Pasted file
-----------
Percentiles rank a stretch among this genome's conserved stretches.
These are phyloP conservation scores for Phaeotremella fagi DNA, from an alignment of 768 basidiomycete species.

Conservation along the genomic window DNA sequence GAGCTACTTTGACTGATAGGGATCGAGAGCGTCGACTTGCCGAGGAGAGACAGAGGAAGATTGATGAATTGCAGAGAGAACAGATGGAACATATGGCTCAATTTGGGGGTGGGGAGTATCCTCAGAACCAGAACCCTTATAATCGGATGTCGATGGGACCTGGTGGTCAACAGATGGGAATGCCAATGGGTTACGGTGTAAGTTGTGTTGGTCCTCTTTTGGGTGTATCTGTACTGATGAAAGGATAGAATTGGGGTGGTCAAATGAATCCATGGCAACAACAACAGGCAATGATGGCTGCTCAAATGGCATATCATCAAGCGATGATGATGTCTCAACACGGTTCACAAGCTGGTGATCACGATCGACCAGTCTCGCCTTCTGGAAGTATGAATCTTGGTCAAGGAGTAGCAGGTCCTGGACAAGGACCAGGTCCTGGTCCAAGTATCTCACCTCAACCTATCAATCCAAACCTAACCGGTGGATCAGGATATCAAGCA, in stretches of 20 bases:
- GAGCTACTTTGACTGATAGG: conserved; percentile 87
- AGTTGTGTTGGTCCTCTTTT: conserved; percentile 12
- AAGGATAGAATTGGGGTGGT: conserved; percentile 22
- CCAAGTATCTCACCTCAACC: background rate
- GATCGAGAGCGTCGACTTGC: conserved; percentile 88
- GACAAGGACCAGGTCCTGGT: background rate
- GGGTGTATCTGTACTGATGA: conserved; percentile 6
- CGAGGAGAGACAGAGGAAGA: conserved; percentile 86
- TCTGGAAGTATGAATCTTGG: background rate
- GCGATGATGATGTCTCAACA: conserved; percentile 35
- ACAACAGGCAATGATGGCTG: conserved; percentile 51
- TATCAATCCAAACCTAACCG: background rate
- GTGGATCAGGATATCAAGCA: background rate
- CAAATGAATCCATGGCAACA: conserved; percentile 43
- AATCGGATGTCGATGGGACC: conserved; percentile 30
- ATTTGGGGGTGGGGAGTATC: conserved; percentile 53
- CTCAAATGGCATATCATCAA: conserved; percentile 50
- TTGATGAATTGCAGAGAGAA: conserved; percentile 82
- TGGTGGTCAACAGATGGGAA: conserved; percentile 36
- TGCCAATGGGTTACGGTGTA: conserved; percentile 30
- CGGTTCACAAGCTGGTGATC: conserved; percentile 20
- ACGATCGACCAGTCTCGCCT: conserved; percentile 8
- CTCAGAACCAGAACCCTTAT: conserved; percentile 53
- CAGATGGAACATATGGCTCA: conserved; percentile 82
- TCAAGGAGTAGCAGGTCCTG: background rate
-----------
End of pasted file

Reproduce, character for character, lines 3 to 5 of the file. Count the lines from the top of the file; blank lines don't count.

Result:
Conservation along the genomic window DNA sequence GAGCTACTTTGACTGATAGGGATCGAGAGCGTCGACTTGCCGAGGAGAGACAGAGGAAGATTGATGAATTGCAGAGAGAACAGATGGAACATATGGCTCAATTTGGGGGTGGGGAGTATCCTCAGAACCAGAACCCTTATAATCGGATGTCGATGGGACCTGGTGGTCAACAGATGGGAATGCCAATGGGTTACGGTGTAAGTTGTGTTGGTCCTCTTTTGGGTGTATCTGTACTGATGAAAGGATAGAATTGGGGTGGTCAAATGAATCCATGGCAACAACAACAGGCAATGATGGCTGCTCAAATGGCATATCATCAAGCGATGATGATGTCTCAACACGGTTCACAAGCTGGTGATCACGATCGACCAGTCTCGCCTTCTGGAAGTATGAATCTTGGTCAAGGAGTAGCAGGTCCTGGACAAGGACCAGGTCCTGGTCCAAGTATCTCACCTCAACCTATCAATCCAAACCTAACCGGTGGATCAGGATATCAAGCA, in stretches of 20 bases:
- GAGCTACTTTGACTGATAGG: conserved; percentile 87
- AGTTGTGTTGGTCCTCTTTT: conserved; percentile 12